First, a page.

By JAY AMBROSE
Itâ€™s not just the usual outrage on the need for gun control after a horrendous shooting. It is a wide-eyed, angry, uninformed, hateful, condescending, morally superior political cascade that will probably help sell a record number of guns over the days to come, maybe making it still easier for the next killer to get one.
The killer in this episode, someone who did just about everything bad you can think of in life, stood in front of the congregation of a small-town Baptist church in Texas and shot everyone who made a sound, including babies that cried. Twenty-six people died. Two good guys chased the killer, he crashed his truck and shot himself to death after being wounded by one of the pursuers.
â€śAs my colleagues go to sleep tonight, they may need to think about whether the political support of the gun industry is worth the blood that flows endlessly onto the floors of American churches, elementary schools, movie theaters and city streets,â€ť said Sen. Chris Murphy, D.-Conn., in the first part of an interesting, blistering self-indictment. â€śThe terrifying fact is that no one is safe so long as Congress chooses to do absolutely nothing in the face of this epidemic.â€ť
Note that this politician is blatantly saying those not wanting the laws he wants have been bought out by big money even as they know people will die. He is obviously pointing a finger at the National Rifle Association, which is not powerful so much because of gun-maker dollars as because of millions of citizens who happen to vote. Thatâ€™s known as free speech and democracy. In financial terms, the Washington Examiner reported a couple of years ago, the lobby of the dairy industry spends twice as much as the NRA.
Murphy might also want to pause and think for a moment about the thousands of gun laws already passed at the federal, state and local level and what grand things they have or have not brought to pass. President Barack Obama kept trying to get Congress to fund a study by the U.S. Centers for Disease Control and Prevention, failed, decided to rely again on good, old unilateralism, got himself a 2013 study and then zipped his lips. It couldnâ€™t find any assurance these laws had done any good at all.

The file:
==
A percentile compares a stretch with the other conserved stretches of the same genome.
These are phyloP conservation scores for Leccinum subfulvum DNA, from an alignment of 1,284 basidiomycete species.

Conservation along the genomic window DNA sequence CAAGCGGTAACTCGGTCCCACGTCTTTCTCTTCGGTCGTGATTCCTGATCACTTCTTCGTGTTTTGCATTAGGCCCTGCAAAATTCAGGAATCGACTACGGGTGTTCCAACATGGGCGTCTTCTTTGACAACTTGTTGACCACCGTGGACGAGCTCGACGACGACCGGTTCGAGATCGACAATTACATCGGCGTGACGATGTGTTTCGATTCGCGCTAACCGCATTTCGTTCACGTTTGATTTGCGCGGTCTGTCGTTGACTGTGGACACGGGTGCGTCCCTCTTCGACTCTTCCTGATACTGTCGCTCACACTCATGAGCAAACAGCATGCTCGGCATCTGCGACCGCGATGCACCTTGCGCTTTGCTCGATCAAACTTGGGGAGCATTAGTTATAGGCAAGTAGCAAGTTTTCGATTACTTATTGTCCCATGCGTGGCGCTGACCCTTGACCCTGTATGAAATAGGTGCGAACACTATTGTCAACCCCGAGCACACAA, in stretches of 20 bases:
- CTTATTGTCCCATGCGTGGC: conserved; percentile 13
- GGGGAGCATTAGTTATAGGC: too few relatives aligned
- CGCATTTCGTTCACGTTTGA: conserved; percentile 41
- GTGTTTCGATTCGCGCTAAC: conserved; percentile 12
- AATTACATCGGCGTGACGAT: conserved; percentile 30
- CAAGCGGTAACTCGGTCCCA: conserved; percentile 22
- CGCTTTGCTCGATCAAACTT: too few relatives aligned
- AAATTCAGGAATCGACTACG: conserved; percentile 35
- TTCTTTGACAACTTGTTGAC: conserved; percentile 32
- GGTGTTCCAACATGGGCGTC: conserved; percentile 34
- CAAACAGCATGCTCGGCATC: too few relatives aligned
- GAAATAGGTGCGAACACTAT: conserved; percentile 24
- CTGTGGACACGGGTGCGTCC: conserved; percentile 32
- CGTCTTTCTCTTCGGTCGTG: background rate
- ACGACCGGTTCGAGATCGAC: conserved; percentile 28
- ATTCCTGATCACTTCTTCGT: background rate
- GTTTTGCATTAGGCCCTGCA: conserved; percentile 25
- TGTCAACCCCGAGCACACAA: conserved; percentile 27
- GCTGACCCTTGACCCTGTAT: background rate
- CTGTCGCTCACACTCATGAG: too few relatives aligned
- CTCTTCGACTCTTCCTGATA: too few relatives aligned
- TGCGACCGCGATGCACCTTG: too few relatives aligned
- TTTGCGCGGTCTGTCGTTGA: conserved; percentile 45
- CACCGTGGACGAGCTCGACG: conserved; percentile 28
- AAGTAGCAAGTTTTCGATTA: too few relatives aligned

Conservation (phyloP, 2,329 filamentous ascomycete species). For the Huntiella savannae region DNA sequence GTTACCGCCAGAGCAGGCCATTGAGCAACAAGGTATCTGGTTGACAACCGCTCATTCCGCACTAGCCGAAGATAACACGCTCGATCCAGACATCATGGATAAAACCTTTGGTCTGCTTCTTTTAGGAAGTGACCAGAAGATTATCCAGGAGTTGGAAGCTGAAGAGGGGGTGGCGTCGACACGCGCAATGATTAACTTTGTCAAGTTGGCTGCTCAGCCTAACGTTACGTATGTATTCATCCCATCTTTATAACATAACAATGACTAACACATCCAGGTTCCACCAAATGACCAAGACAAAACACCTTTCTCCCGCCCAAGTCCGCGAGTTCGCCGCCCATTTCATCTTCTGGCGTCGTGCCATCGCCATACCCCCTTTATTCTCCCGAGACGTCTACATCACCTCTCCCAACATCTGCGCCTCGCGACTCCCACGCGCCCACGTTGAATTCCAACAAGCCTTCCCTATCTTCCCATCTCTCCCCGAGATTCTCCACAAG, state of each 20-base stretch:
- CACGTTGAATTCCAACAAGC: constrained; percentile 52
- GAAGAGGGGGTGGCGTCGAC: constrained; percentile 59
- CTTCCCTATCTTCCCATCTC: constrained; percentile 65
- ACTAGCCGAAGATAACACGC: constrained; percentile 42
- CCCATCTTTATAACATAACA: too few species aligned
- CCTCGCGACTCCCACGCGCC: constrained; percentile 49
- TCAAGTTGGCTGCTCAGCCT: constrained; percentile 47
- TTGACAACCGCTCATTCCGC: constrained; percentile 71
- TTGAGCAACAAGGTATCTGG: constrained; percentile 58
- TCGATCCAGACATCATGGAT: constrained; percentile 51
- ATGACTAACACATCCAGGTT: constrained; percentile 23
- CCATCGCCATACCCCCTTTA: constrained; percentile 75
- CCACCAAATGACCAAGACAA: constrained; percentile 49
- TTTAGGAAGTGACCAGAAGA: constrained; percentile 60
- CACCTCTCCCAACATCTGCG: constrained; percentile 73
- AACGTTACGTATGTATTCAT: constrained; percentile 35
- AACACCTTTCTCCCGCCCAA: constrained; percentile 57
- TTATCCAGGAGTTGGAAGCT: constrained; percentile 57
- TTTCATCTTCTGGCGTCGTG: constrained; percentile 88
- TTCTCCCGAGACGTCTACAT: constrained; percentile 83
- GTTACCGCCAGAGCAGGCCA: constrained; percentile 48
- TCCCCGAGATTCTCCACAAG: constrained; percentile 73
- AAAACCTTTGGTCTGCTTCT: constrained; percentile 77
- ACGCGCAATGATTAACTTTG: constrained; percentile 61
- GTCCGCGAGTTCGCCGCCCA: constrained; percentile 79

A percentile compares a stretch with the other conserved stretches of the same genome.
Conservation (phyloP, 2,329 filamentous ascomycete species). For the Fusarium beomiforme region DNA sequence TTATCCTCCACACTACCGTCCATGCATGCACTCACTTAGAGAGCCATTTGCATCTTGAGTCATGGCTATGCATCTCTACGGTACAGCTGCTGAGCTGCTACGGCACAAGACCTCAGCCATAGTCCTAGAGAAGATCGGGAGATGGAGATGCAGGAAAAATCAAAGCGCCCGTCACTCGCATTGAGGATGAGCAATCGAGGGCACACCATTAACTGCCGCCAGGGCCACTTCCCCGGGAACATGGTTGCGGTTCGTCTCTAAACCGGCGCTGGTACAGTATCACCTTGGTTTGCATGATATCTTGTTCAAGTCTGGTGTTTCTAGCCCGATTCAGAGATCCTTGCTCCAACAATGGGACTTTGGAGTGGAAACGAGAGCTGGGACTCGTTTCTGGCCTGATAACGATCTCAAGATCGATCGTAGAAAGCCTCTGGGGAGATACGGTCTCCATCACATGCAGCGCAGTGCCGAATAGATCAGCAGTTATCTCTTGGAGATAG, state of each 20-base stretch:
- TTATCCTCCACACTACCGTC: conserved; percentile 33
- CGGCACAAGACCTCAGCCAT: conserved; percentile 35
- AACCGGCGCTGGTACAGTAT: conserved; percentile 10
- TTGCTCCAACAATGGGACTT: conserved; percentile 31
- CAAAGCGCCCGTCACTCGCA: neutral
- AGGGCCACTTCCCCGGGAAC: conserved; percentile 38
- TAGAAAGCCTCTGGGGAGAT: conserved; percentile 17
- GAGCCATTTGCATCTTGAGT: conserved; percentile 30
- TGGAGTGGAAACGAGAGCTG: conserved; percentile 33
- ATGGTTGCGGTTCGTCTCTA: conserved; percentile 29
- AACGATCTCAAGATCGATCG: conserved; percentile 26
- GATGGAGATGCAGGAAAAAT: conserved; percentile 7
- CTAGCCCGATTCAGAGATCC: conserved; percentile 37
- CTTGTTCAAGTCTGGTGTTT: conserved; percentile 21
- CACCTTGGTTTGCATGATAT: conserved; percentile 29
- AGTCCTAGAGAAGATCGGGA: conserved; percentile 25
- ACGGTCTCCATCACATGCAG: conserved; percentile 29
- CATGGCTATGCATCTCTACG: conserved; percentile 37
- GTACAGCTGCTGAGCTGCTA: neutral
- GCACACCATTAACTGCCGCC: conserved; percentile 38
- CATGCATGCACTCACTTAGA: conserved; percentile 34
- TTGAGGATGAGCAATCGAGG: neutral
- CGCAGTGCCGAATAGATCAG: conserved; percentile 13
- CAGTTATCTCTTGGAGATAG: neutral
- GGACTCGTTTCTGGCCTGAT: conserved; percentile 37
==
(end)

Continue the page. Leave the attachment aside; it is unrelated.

A possible reason? We have something more than 300 million guns in this country, an average of 100 guns for every 100 persons, it is noted, and keeping someone from getting one of them is not easy. Criminals tend to get guns other than through regular stores. Thereâ€™s such a thing as inadequate enforcement, which was the tragic case with the Texas killer, part of whose past would have helped keep him unarmed if properly reported.
Itâ€™s also the case more guns donâ€™t necessarily mean more deaths. In the 1990s, when gun purchases were skyrocketing, gun homicides were dropping by half. Russia, with an average of nine guns per 100 people and extremely tough gun laws, once had four times the murders we have, a study tells us.
In the meantime, it is not as if those citizens fearful of Democratic overkill have nothing on which to base their fears. There are all kinds of studies that have shown citizens save themselves from foul criminal intentions literally thousands upon thousands upon thousands of times a year, and there have been prominent Democrats endorsing confiscatory measures such as those used in Australia.
None of this is to say we should forget preventative measures, such as effective police work, support of police, addressing cultural issues and doing more to identify the dangerous among us if reasonably possible. Some new guns laws make sense, including disallowing any means of converting semi-automatic weapons into automatic weapons. I myself believe in universal background checks.
What I do not believe in is overstated, politically advantageous hysterics that can do more to make things worse than better.
Ambrose is an op-ed columnist for Tribune News Service.
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